The potential of NFT already appears boundless, even for the world of competitive video games.
In the 10 years since Chris Torres created Nyan Cat, an animated flying cat with a snack-shaped body that leaves a rainbow trail, the meme has been viewed and shared on the web hundreds of millions of times. At the end of February, the author put up a single version of it on Foundation, a website for buying and selling digital goods. In the last hour of the auction, there was a bidding war and Nyan Cat was sold to a user identified only by a cryptocurrency wallet number. The price? About 580 thousand dollars.
The sale was the latest insane milestone in the fast-growing market for buying and selling digital items via NFT, or Non Fungible Tokens. Buyers usually do not acquire copyrights, brands or exclusive ownership of what they buy but they have the right to brag about it and the knowledge that their copy of a digital and easily replicable artifact is the authentic one.
Other recently sold digital tokens include a short 10-second video that sold for $ 6 million and a clip of LeBron James making a memorable basket in a Lakers basketball game, sold for $ 100,000. The site on which it was created is called NBA Top Shot and is a relatively new online platform where customers can collect digital Moments, or very short videos of games played in the NBA. They are sold like basketball stickers so by buying a pack you receive a certain number of random moments.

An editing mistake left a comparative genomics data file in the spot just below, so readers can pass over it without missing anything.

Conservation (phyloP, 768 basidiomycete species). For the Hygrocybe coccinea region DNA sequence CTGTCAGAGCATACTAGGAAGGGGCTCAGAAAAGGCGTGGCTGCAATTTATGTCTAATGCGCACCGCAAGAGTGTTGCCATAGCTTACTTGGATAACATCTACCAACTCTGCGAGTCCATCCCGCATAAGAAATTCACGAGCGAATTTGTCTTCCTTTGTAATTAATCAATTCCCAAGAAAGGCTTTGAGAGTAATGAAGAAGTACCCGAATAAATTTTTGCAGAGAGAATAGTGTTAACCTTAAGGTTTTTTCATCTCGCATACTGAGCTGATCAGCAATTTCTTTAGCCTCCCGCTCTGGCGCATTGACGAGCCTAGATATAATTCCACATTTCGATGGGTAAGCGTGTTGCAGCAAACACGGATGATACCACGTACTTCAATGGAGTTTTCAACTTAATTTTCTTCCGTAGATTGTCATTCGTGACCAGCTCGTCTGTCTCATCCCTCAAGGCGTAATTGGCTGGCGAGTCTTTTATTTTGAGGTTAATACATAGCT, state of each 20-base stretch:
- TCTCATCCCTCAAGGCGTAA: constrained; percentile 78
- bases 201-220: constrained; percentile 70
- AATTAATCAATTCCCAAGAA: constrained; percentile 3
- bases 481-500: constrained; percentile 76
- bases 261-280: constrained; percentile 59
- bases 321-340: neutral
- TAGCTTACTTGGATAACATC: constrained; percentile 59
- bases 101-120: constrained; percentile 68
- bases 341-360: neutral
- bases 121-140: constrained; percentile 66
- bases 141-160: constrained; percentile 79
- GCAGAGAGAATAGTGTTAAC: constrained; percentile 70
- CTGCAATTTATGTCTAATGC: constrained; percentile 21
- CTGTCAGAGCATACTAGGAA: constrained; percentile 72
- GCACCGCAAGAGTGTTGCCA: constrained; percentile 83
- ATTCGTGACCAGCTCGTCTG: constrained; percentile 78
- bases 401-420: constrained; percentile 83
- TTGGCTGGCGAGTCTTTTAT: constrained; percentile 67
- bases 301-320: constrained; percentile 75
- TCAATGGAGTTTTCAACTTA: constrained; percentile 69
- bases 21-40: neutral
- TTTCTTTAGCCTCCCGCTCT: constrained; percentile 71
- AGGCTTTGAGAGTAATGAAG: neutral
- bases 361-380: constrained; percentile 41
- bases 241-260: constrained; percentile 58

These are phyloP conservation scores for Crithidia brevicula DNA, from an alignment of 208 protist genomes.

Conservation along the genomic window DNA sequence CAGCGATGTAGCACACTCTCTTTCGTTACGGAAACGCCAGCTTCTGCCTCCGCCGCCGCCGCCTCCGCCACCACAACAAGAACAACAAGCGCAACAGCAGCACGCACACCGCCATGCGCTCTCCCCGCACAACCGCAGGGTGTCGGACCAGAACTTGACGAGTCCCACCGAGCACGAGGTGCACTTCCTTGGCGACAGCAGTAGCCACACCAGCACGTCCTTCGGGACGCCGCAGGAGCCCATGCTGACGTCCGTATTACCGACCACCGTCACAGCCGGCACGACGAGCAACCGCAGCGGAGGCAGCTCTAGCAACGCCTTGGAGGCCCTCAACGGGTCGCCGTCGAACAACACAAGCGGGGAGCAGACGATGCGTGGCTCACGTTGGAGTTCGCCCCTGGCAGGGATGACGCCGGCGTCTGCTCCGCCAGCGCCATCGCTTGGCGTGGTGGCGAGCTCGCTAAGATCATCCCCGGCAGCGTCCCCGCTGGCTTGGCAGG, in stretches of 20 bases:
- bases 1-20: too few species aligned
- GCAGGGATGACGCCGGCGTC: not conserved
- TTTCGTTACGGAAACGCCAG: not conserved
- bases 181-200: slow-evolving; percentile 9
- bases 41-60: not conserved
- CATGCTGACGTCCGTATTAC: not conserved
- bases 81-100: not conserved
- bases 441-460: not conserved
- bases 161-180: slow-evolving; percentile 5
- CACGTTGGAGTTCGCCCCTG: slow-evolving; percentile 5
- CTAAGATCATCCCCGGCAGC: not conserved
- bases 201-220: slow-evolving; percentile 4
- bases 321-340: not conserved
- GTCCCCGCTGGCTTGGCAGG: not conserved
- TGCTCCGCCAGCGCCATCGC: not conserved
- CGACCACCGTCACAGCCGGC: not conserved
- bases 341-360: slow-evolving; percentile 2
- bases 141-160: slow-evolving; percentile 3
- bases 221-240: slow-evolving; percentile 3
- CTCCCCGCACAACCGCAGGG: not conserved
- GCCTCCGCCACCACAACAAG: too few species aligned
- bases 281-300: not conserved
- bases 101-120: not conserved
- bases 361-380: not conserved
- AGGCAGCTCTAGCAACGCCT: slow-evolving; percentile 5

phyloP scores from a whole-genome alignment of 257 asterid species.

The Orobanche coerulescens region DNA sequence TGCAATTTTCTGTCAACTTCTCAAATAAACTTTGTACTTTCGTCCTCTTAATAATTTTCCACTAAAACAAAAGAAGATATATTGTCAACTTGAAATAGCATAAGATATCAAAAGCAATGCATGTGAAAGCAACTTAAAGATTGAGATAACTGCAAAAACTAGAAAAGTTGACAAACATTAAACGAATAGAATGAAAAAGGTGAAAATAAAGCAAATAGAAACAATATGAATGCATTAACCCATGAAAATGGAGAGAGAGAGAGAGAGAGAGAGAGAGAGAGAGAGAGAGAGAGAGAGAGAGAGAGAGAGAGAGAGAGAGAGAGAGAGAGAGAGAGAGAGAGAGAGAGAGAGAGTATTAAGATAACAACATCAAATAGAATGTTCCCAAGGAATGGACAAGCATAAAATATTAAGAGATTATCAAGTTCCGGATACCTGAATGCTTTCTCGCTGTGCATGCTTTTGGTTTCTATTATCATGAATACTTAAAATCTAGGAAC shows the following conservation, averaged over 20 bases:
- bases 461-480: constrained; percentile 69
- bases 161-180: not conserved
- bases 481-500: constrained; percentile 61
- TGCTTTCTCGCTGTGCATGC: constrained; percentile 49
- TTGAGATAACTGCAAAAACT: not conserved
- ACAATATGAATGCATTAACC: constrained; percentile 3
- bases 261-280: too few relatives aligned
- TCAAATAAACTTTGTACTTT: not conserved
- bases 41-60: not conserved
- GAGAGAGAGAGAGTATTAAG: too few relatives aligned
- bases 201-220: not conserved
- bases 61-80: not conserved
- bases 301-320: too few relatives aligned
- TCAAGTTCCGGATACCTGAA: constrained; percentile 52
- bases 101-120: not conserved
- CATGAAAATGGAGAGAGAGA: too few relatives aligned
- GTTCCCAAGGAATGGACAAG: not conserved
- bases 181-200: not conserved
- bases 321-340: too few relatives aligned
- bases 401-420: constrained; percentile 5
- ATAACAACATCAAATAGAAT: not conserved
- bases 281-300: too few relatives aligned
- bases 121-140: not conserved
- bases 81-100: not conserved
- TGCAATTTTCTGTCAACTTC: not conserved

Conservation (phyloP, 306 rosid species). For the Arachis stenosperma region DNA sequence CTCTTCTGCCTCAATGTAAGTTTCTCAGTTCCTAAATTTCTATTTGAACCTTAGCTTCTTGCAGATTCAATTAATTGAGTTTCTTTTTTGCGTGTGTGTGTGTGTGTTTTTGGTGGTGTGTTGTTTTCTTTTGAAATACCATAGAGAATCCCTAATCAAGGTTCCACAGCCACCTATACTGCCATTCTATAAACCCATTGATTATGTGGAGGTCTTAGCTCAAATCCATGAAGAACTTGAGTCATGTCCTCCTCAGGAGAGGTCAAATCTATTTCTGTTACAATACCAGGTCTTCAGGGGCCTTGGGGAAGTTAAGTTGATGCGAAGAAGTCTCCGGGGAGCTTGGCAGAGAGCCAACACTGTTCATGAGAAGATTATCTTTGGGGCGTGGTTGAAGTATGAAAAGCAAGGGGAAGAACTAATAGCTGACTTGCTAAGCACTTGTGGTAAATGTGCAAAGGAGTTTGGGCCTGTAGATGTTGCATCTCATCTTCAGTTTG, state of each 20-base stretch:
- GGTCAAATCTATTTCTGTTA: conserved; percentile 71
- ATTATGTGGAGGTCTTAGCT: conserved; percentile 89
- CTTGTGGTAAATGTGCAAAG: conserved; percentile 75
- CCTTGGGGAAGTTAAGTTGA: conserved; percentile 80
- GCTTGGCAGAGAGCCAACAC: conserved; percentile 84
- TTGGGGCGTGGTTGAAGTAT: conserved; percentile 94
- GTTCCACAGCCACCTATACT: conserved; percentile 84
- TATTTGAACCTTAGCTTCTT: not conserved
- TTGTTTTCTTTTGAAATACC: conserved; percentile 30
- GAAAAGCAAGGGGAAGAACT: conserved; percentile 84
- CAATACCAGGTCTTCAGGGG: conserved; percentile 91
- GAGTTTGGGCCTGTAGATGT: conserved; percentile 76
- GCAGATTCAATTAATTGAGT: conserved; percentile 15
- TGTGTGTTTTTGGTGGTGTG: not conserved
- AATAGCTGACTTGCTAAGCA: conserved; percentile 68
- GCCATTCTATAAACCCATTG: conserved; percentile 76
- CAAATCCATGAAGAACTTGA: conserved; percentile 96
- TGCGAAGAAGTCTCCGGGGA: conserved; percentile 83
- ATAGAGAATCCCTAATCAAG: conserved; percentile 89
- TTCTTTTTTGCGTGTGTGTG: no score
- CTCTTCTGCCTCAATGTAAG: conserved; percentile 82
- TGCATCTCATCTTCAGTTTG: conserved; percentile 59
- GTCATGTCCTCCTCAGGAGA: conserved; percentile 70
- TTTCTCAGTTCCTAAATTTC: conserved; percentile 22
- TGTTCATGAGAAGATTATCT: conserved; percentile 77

The value of these digital objects it comes from a thriving secondary market which, exactly as with the stickers of the most famous athletes, pays very well for the best moments. The shots are in all respects of digital sports cards powered by blockchain technology, which means they are available in verifiable numbered runs (no fakes) and do not degrade like a physical product. The nascent market for these items reflects a very clever and advanced move by digital content creators to connect financially with their audience and eliminate middlemen. Some NFT buyers are collectors and fans showing what they bought on social media or on their home screens.
The potential for the esports world is boundless. It is possible to transform any digital product into NFT so a teamkill in the Overwatch League or a clutch play within Valorant could become collectibles which for the right buyer can be worth thousands of euros. Leagues, organizations, teams, individual athletes or individual streamers they can “tokenize” (transform into a token, then into an NFT) any moment or play they play by getting closer to the fans and putting together some money too. The world is still undecided whether or not to consider this practice a bubble or the beginning of a revolution, certainly the world of esports will not take long to understand and exploit its potential.